Public Good Provision with Participation Costs
25 Pages Posted: 20 Apr 2020
Date Written: March 31, 2020
Esteban and Ray (2001) develop a model with an increasing marginal cost of contribution and overturn the Olson hypothesis that large groups are unable to provide themselves with a rival public good. Pecorino and Temimi (2008) consider fixed, but avoidable, participation costs in this framework. They conclude that public good provision must fall to zero in a large group if the degree of rivalry is sufficiently high, because the individual payoff goes to zero at the interior equilibrium. Thus, individuals prefer a corner solution of zero contributions to incurring the fixed participation cost. However, when the degree of rivalry is sufficiently low, they conclude that provision of the public good will rise without bound. We show that this latter conclusion is incorrect, and that any degree of rivalry will lead to a total breakdown in public good provision in a sufficiently large group. Not including the fixed participation cost, the difference in the payoff to an individual when she contributes to the public good and when she does not contribute goes to zero in a large group. Thus, in a sufficiently large group, she will not be willing to incur the participation costs. The same result also applies to the Morgan (2000) lottery mechanism.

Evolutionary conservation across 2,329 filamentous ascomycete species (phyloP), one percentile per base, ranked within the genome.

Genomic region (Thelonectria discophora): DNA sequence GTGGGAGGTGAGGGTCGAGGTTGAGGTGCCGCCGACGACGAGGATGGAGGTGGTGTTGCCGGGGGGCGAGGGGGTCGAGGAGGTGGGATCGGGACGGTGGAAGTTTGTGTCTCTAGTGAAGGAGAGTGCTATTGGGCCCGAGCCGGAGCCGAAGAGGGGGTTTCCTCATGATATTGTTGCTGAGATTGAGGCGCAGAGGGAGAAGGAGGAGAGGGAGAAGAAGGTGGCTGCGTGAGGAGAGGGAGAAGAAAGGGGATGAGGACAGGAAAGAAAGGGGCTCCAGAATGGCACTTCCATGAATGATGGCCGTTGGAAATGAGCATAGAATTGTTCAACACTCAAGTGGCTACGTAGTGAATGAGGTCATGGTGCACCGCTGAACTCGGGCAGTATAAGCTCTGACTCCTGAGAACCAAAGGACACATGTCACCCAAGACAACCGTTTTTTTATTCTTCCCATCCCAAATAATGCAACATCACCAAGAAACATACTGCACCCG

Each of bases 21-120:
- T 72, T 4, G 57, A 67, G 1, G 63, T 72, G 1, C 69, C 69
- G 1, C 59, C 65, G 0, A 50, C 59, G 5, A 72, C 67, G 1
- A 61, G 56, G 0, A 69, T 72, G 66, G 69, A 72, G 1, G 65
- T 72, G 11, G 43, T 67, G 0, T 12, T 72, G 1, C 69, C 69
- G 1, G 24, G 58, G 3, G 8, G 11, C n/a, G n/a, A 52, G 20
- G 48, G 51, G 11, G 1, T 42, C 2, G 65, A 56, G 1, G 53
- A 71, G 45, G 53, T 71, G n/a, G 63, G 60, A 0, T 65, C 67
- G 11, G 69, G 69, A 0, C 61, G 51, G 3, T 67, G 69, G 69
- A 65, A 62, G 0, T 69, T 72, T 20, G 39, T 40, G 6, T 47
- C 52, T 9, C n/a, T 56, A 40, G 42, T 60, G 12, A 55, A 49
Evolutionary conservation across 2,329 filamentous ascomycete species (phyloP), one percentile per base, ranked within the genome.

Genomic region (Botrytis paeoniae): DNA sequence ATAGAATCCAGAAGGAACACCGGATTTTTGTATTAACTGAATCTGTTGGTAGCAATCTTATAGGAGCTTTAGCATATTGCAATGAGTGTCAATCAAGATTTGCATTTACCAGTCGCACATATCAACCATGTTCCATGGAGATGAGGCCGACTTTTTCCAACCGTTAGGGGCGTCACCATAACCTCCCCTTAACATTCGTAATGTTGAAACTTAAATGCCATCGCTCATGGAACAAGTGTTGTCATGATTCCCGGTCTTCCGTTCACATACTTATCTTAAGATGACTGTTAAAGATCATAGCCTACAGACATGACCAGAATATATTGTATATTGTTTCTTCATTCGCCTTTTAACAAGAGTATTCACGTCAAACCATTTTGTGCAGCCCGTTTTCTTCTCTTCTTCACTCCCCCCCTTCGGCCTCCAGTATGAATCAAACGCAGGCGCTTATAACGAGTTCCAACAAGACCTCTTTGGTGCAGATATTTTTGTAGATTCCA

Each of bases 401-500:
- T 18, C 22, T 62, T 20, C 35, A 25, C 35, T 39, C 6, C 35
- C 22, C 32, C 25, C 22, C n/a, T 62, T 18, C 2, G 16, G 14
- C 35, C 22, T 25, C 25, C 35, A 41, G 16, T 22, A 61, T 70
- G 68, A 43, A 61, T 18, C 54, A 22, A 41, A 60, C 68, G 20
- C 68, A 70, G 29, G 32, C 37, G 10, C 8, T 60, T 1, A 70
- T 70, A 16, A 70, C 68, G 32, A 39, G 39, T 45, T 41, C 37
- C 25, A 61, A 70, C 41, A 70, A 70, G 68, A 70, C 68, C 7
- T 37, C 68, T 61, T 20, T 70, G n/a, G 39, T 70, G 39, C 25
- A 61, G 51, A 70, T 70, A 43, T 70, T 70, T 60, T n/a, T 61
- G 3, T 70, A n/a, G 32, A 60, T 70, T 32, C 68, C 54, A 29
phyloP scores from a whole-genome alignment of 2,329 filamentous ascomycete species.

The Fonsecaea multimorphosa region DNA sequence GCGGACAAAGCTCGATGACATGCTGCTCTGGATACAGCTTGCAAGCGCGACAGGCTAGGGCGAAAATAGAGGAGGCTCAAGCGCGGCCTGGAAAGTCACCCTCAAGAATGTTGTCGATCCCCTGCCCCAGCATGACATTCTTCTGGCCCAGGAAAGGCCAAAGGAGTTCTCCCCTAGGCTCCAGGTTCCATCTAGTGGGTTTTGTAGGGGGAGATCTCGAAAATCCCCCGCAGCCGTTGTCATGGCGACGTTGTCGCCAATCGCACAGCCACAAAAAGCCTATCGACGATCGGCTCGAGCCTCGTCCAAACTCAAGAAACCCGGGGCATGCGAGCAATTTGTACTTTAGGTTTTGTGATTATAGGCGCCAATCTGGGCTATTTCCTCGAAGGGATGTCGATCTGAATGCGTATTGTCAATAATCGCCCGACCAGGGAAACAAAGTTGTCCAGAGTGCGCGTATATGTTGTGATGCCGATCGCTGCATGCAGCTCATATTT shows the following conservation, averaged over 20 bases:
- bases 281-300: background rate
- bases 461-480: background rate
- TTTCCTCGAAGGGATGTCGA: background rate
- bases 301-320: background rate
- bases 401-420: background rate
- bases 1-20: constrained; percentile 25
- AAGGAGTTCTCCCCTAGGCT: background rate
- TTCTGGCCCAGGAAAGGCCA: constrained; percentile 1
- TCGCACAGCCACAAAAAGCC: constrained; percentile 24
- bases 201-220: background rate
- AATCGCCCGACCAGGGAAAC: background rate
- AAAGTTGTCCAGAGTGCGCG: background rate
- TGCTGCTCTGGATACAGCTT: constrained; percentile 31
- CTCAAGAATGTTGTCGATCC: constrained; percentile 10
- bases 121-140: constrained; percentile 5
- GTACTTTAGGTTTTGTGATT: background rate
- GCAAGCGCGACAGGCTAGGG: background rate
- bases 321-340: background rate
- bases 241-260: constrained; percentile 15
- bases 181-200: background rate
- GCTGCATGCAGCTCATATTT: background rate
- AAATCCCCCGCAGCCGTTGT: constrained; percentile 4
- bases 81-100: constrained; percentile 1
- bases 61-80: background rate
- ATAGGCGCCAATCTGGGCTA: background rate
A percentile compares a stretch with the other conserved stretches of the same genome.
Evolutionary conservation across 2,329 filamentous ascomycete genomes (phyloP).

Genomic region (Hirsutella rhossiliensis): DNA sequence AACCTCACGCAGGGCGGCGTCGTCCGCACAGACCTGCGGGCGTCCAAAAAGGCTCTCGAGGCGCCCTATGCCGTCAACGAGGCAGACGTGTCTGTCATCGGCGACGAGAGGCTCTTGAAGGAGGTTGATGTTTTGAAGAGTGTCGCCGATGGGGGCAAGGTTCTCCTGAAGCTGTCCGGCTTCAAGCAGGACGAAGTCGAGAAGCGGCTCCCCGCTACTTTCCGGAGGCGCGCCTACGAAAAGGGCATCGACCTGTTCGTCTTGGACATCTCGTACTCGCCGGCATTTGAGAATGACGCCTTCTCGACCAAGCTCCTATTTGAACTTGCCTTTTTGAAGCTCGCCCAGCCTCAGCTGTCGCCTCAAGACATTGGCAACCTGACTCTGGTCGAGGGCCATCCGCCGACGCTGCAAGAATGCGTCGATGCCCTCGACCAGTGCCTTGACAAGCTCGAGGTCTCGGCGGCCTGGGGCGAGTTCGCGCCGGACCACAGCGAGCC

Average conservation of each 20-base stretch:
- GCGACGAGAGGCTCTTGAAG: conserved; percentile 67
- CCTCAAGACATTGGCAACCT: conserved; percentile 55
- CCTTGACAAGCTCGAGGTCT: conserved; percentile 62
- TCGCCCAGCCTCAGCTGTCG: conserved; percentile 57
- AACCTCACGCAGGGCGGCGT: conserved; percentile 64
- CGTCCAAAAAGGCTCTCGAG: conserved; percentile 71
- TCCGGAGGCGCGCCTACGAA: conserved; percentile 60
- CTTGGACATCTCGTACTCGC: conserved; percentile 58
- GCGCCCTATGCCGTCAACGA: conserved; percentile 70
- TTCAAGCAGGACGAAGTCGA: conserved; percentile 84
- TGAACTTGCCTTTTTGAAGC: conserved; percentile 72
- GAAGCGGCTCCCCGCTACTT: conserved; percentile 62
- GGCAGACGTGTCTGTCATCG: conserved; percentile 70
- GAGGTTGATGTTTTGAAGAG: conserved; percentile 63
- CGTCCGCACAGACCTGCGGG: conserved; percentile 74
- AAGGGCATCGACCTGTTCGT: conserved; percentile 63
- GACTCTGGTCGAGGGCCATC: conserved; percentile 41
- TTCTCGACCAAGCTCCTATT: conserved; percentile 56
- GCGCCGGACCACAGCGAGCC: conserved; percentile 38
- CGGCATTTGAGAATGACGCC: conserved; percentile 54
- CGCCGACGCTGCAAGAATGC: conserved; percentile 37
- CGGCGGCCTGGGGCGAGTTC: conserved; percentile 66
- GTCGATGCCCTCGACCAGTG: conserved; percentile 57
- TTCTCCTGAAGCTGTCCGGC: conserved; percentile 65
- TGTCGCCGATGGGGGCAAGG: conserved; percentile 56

Keywords: Public Goods, Group Size Paradox
JEL Classification: D7, H41
Suggested Citation: Suggested Citation